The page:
Use This Powerful Strategy to Earn CEO-Style Payouts With Almost Any Stock

The Weekend Edition is pulled from the daily Stansberry Digest.

You've finally made it...

You've put in long hours week after week, steadily climbing the corporate ladder for the past two decades. And now, all that hard work has paid off with the ultimate reward...

You've been named the CEO of a multimillion-dollar, publicly traded company.

It's your big shot to build real wealth. So what should you do to make the most of the opportunity?

Maybe something illegal.

Today, I will show you why more and more CEOs are structuring their pay the way they do, why this encourages risky – and sometimes illegal – behavior, and how you can get paid in a similar way (without breaking the law, of course).

It goes without saying that CEOs collect big paychecks...

In 2018, the median cash salary for CEOs at midsize U.S. corporations – companies with revenues between $1 billion and $5 billion – came in at $1.9 million. That sort of base pay can support a comfortable lifestyle for sure. But it's just scratching the surface...

You see, a CEO's real boost in pay comes from joining in the growth of the company as part owners. This ownership can come in many forms... It can be a straight-up grant of stock if the company hits certain targets, or it can be options to buy stock under similar thresholds.

When you factor in the equity portion of these compensation packages – stock and option bonuses – the median payout for CEOs at midsize companies was more than $5 million last year. And when you look at larger companies, the packages can be downright ridiculous...

Scanning the list of highest-paid CEOs in 2018, according to the New York Times and data firm Equilar, the compensation for Discovery's (DISCA) David Zaslav totaled $129 million... Palo Alto Networks' (PANW) Nikesh Arora totaled $125 million... and Oracle's (ORCL) Mark Hurd and Safra Catz each totaled $108 million.

Most of these payouts didn't come from annual salaries. For example, Arora's cash salary totaled just $155,768, while Hurd and Catz each took home $950,000 in salary last year.

Meanwhile, one CEO blew them all away... Last year, Tesla (TSLA) CEO Elon Musk's total compensation was valued at more than $2.2 billion.

The thing is, these CEOs didn't actually realize the bulk of these big payouts – at least not yet...

It's a trend that has accelerated over the past few decades... CEOs understand the big payday doesn't come from simply collecting a regular check. It doesn't even come from working hard to see the company's stock price rise 10% – in turn, boosting the value of their shares by the same percentage. A CEO wants a much bigger payday than regular investors.

So instead, CEOs started designing their pay packages to be highly levered to the stock's performance... Earn a decent return for shareholders, earn a massive one for yourself.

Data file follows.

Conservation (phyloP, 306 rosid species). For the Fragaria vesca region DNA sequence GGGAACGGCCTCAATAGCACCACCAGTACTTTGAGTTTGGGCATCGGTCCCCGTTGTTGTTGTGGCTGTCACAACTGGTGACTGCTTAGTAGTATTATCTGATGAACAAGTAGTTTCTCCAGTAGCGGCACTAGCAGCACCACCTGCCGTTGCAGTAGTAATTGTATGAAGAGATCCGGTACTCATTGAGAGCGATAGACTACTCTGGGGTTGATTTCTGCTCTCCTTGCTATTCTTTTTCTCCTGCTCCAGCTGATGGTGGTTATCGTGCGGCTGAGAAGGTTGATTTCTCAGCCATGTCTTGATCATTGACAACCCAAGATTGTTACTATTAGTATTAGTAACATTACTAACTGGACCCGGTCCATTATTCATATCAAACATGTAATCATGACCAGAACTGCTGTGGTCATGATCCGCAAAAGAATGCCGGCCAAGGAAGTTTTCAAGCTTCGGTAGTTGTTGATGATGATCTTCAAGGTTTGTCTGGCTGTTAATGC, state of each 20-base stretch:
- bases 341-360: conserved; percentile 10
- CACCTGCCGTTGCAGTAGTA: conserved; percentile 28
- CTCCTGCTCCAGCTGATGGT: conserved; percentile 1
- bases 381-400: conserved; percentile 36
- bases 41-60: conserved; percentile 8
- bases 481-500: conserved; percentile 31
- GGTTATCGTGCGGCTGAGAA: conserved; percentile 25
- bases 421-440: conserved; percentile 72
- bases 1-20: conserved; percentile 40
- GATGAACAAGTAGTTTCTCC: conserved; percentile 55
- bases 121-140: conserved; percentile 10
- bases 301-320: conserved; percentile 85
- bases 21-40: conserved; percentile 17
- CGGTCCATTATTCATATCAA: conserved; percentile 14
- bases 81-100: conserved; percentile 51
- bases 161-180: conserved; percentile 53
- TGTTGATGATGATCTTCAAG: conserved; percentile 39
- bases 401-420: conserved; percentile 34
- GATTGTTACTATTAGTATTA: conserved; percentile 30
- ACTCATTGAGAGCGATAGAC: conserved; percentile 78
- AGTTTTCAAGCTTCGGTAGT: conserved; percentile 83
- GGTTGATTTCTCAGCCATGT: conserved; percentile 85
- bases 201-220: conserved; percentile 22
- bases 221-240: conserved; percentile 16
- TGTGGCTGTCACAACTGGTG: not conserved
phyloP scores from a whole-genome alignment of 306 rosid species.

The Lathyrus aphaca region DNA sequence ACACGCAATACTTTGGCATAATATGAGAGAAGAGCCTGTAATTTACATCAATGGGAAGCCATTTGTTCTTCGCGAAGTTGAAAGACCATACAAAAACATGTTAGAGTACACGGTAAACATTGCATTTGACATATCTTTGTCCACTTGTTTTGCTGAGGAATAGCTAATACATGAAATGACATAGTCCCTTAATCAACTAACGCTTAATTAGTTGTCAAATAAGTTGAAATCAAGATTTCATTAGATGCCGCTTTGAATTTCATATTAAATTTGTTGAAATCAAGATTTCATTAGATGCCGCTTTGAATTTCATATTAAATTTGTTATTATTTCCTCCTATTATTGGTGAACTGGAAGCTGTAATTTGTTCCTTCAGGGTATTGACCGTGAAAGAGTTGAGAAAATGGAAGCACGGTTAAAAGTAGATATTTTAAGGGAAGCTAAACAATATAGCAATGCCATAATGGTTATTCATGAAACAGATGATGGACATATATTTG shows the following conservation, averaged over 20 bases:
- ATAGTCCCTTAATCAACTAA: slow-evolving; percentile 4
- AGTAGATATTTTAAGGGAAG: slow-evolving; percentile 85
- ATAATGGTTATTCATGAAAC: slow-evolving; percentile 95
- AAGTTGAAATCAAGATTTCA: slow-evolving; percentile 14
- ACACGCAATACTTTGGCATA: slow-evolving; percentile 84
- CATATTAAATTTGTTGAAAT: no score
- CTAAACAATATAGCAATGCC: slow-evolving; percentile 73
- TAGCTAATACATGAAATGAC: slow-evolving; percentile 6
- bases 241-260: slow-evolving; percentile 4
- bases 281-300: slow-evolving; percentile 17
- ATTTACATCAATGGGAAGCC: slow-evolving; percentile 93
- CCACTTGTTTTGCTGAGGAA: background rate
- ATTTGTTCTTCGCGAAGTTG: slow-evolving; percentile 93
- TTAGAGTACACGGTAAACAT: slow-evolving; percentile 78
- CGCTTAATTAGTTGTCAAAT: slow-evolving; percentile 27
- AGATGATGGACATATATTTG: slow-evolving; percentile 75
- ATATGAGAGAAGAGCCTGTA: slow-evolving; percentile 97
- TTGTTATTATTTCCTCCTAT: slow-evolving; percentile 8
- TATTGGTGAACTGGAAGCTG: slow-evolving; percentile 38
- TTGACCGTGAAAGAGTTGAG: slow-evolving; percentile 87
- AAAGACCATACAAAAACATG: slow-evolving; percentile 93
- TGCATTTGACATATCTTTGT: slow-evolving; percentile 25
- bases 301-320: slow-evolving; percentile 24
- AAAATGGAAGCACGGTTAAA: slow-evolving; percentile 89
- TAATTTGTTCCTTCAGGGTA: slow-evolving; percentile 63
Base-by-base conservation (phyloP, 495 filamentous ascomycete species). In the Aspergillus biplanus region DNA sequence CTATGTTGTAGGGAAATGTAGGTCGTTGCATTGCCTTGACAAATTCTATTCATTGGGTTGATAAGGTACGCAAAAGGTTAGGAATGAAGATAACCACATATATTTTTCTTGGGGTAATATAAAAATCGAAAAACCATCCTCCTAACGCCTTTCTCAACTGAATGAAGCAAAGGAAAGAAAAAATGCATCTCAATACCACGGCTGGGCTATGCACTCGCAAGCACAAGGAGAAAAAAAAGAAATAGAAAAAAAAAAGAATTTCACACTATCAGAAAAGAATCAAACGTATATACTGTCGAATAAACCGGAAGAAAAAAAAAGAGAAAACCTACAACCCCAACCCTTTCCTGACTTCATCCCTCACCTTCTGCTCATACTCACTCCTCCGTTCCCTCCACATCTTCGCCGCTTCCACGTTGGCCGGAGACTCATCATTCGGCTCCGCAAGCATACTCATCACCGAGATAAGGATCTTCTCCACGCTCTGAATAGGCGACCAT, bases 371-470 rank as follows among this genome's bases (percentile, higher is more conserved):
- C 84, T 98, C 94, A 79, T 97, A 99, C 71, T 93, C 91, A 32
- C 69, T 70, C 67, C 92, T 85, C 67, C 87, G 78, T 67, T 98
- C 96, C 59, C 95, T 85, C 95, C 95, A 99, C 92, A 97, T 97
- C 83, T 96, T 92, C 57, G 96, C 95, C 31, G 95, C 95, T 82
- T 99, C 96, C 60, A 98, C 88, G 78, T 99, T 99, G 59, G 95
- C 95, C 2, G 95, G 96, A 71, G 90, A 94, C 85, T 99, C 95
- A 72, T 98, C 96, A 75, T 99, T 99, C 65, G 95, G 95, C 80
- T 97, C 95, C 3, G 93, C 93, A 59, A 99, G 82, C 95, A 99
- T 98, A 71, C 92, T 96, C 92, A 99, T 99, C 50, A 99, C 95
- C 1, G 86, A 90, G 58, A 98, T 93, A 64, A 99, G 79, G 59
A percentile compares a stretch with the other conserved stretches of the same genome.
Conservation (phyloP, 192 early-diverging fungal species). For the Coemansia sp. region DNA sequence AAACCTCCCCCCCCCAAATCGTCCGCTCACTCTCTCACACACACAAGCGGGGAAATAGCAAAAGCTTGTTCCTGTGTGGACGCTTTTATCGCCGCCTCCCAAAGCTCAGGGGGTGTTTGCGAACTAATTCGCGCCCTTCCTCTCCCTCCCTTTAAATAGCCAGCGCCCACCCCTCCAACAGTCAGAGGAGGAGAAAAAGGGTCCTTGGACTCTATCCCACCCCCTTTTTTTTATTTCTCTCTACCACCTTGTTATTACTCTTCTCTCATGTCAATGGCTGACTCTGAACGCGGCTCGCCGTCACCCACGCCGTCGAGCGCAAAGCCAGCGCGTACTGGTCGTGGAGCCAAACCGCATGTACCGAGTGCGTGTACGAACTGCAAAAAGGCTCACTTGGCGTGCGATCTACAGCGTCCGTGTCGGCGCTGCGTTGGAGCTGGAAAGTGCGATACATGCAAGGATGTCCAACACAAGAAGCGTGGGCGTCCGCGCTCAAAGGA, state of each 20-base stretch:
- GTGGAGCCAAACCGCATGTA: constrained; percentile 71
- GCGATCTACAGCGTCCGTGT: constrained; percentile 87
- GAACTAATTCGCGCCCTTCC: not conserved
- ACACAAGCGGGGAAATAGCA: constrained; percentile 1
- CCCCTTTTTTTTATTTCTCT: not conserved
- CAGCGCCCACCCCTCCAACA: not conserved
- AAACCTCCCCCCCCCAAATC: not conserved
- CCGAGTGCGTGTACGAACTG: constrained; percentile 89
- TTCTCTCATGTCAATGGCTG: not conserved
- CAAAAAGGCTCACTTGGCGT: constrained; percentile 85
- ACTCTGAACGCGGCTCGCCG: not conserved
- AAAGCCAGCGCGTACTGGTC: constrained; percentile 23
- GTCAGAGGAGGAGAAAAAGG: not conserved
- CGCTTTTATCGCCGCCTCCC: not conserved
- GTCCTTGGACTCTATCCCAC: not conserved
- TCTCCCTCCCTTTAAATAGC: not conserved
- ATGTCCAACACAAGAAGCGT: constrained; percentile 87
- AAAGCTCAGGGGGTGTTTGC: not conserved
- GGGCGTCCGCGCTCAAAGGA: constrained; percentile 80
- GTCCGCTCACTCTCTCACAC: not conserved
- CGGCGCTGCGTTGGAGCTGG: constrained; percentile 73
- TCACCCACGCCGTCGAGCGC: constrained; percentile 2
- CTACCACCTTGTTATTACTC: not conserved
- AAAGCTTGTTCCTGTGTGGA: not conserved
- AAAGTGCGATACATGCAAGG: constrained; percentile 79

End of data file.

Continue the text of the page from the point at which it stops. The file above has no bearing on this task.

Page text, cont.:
And that brings us to the lure for CEOs to do something illegal...

You see, a CEO is never expected to show up in front of the company's board of directors with his checkbook to compensate for losses that might happen as a result of his actions. When the CEO makes a risky acquisition, aggressive expansion, or breaks the law outright... he can potentially boost his compensation without worrying about facing the financial consequences.

On one hand, the CEO could get in trouble with the authorities. That would sully his reputation, and he'd have to deal with paying some legal fees. But on the other hand, if he can grow the company without getting caught, the payoff could be worth hundreds of millions of dollars.

In other words, there's little downside to prevent a CEO from bending the rules.

You can see this in the way CEOs act... An analysis in the Harvard Business Review from 2016 found that the greater the CEO's pay depends on performance bonuses, the more likely he is to break environmental and accounting laws.

But the problem isn't just greed – it's structural...

By that, I mean CEOs figured out a long time ago that they don't face much downside. That's why they've increasingly structured their compensation packages like "call options."

As part of their compensation packages, the majority of CEOs do receive call options in a literal sense. But the actual job of a CEO is structured like a call option, too...

If a stock rises 10%, 50%, or 100%, it's great for both the CEO and shareholders. On the flip side, if the CEO takes too much risk, makes too many acquisitions that he can't handle, or breaks any laws... shareholders can collectively lose hundreds of billions of dollars. Meanwhile, the CEO will likely still collect a large severance package, even if he loses his job.

This tremendous upside with limited downside for the CEO is the same as buying a call option.

You might not really have the chance – or desire – to become a CEO, but you can still get paid like one...

If you're like most investors, you probably hold the majority of your portfolio in stocks. You buy shares of different companies and hopefully watch as the stocks move higher while you hold them. You can expect to earn around 7% or 8% a year on a diversified portfolio.

That's great... There's no better way to build your wealth over the long term. It's exactly what we advocate doing here at Stansberry Research.

But it takes patience. And it can be frustrating. You have to sit and take what the market gives you... and endure what it takes away if your holdings go down.